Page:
iiNet’s Steve Dalby: ‘Foxtel Is On Borrowed Time’

iiNet’s Steve Dalby: ‘Foxtel Is On Borrowed Time’

For the uninitiated, Steve Dalby is iiNet’s chief regulatory officer and enemy number one according to the content industry. He took to Reddit yesterday for a public Q&A, and lashed studios and distributors for their resistance towards online distribution.

One of the earliest questions for Dalby in his Reddit Q&A, also known as an “Ask Me Anything” or AMA, was about pricing and availability of content. Specifically, Dalby was asked whether Foxtel — which has held shows like Game Of Thrones under exclusive embargo — has a future in Australia.

Dalby’s response was blunt: “Foxtel is on borrowed time.”

“The reports about the volume of piracy are BS. Sure we love our content that is in our DNA.

“Making content available in a timely, affordable away will go a long way to tapping into the Australian willingness to pay for legitimate content. Let’s face it, if 500,000 Aussies were prepared to pay 447% of the price previously charged by iTunes (for GoT, according to Foxtel) then they will pay.”

Solving the availability crisis is difficult for Australia, the ISP exec said, simply because Australia is a much smaller market than places like Europe or Asia, making it’s a “lower priority” for content distributors. He added that neither Foxtel or iiNet’s own FetchTV product was able to cater for the way consumers watch content now.

“Fetch is growing and gaining traction, but it’s still linear, consumers want to watch what they want when they want. Neither Foxtel nor Fetch currently address that style of demand,” he said.

Dalby said that if Netflix was to come to Australia to level the playing field on content availability and pricing, iiNet would happily partner with it for uncapped streaming, but reiterated that the Australian market is so small that Netflix would barely consider it.

“We’d be happy to have that conversation. Of course the size of the Aussie market militates against their interest. But we’d do it,” he said.

The content availability stalemate means that many users turn to pirating content from sites like The Pirate Bay, leading to intervention from the government. Ultimately, Dalby wants you to call up the Attorney-General and talk to him about what can be done to stop piracy properly in Australia.

Attorney-General George Brandis continues to hold in-depth discussions with the content industry about introducing a tough piracy crackdown regime that is rumoured to include a graduated response, or “three-strikes” scheme, as well as site blocking protocols to weed out portals like The Pirate Bay and EZTV.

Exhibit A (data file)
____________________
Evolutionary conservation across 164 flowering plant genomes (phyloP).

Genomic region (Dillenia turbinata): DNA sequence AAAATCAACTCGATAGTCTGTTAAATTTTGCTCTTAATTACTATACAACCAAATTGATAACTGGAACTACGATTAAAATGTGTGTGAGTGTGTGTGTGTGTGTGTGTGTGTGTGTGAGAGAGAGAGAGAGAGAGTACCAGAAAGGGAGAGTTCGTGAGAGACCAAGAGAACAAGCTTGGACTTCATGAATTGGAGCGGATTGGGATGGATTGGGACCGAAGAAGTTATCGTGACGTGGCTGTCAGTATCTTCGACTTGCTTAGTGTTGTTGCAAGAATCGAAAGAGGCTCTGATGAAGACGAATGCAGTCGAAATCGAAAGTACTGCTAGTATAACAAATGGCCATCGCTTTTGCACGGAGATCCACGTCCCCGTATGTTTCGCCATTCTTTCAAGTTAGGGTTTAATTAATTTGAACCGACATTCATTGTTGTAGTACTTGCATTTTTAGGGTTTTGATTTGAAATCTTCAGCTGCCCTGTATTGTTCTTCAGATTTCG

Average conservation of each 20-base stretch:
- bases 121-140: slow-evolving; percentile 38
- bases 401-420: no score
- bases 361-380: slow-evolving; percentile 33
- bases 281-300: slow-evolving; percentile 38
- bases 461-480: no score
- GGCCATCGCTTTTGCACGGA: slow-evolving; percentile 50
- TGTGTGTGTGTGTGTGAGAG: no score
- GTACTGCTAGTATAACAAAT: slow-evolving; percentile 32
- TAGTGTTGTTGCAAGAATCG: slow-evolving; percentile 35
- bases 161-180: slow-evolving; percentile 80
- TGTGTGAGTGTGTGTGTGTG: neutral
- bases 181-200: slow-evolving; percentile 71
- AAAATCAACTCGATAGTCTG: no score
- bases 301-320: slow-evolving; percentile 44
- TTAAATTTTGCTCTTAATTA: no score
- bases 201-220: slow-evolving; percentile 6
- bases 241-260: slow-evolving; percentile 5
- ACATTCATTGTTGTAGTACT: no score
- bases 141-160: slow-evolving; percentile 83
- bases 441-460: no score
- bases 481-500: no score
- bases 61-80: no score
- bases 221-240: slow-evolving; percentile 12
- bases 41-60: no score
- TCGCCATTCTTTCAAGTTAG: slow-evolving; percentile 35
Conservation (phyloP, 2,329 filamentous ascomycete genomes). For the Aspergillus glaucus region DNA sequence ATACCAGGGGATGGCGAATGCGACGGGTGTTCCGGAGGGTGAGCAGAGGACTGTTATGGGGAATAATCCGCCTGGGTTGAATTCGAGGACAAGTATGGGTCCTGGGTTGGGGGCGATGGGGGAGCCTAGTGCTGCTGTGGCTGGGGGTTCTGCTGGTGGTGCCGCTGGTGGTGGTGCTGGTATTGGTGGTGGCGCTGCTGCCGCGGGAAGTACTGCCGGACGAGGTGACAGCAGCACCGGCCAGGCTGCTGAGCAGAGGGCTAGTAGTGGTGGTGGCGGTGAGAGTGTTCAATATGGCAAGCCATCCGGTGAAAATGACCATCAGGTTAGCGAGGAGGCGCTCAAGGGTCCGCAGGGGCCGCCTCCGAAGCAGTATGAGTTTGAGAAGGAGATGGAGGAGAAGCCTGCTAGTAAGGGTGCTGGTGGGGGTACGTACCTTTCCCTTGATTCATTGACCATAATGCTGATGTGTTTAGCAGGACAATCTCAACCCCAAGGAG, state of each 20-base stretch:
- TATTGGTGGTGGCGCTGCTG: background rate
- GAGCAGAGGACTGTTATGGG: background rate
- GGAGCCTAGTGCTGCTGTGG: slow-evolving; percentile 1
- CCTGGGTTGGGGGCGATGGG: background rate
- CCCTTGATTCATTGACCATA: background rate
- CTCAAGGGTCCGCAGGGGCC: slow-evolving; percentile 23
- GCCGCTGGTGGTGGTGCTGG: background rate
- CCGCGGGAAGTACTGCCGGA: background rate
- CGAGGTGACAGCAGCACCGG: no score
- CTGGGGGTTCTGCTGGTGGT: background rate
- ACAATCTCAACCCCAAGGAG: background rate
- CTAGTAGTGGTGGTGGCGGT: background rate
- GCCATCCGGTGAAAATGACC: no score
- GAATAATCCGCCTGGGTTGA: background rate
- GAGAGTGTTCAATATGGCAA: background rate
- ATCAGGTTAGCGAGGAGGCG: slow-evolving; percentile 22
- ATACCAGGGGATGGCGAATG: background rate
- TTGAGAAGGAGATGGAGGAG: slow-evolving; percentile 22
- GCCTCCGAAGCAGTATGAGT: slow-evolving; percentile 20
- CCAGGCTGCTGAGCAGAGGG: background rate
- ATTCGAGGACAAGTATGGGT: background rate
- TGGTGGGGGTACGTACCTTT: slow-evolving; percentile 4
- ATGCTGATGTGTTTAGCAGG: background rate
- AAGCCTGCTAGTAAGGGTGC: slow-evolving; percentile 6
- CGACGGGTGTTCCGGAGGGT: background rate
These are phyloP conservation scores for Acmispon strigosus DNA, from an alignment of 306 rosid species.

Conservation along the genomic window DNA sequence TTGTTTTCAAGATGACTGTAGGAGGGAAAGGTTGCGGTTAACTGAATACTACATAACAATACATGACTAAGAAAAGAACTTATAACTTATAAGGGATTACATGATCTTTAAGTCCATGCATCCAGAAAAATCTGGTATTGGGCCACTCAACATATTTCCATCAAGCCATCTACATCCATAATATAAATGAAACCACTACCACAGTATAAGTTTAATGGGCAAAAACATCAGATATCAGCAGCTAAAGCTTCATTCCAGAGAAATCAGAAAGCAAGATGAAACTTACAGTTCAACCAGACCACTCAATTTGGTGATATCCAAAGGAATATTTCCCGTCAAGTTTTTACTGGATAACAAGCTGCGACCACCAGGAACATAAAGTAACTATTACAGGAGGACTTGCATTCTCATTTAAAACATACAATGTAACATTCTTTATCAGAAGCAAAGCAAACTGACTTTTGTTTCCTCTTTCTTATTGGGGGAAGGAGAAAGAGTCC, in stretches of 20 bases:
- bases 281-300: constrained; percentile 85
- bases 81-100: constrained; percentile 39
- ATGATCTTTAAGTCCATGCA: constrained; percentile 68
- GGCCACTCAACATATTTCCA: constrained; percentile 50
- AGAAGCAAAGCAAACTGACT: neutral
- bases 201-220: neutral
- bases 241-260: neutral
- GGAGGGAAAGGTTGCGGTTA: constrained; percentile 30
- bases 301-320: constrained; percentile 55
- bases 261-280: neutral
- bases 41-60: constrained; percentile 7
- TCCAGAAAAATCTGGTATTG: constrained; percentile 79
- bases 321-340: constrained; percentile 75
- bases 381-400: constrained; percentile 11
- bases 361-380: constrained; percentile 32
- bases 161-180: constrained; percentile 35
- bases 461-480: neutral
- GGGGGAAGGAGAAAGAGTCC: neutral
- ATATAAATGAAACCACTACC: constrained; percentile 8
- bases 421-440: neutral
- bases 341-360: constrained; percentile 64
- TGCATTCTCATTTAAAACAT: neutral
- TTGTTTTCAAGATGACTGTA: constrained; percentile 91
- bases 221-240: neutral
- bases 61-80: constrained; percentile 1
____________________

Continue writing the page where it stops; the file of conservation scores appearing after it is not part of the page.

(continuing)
iiNet, as well as Google and other interested parties, have all said that the cure to piracy goes beyond just punitive measures: it’s all about making content available at the same time everywhere for the same price and removing the geoblocks from platforms like Netflix and Hulu.

Other parties, like Village Roadshow’s co-CEO Graham Burke, have vehemently disagreed, venomously slamming the online players in the process.

Dalby’s message is simple: ask AG Brandis why he’s not asking the people how to fix piracy:

“Have a chat to George Brandis and ask him why he doesn’t consult more widely. He’ll ignore you, but you should still ask,” Dalby wrote.

iiNet and the NBN

By far, one of the most popular subjects discussed between Dalby and his readers was the state of the National Broadband Network and how it affected iiNet’s business model.

Between the questions about when the fibre network would be available to people’s homes, right through to the internet speed Dalby gets to his own home right now (18Mbps down, 1.2Mbps up for those wondering), he was asked how discussions between NBN Co and the ISP had been going to ensure that the roll-out would continue. The short answer? Not well: the two have issues with each other.

“I’m not going into detail, but suffice to say, NBN Co generally set up that only their opinion counts. Everyone else is wrong. We’d like to be treated like a customer, not the enemy. That might help reduce the combat.”

iiNet has butted heads with NBN Co before, with the blue often spilling out into the street for all to see. Most recently, iiNet decided to pass on NBN Co’s new wholesale agreement, citing the company’s “appalling delivery record” when it came to supplying fibre.

Furthermore, according to Dalby, the future of the NBN is bleak.

“[The NBN] is a political football. And that’s it, really. I don’t think Cabinet gives a fig about NBN’s value to the Nation. I’ve seen little to inspire us on that front. Remember ‘The age of entitlement’ is over.

“That probably means we should expect to get less and we should also expect our standards of living to decline,” he wrote.

When asked whether iiNet would follow TPG’s lead and invest in a fibre-to-the-basement/building network of its own, Dalby was optimistic.

“We’ll never say never, but it is low on our priority list today. We are not a construction company, that is a very different kind of business,” he said, adding that the current deployment of VDSL for FTTB roll-outs will be obsolete within the decade.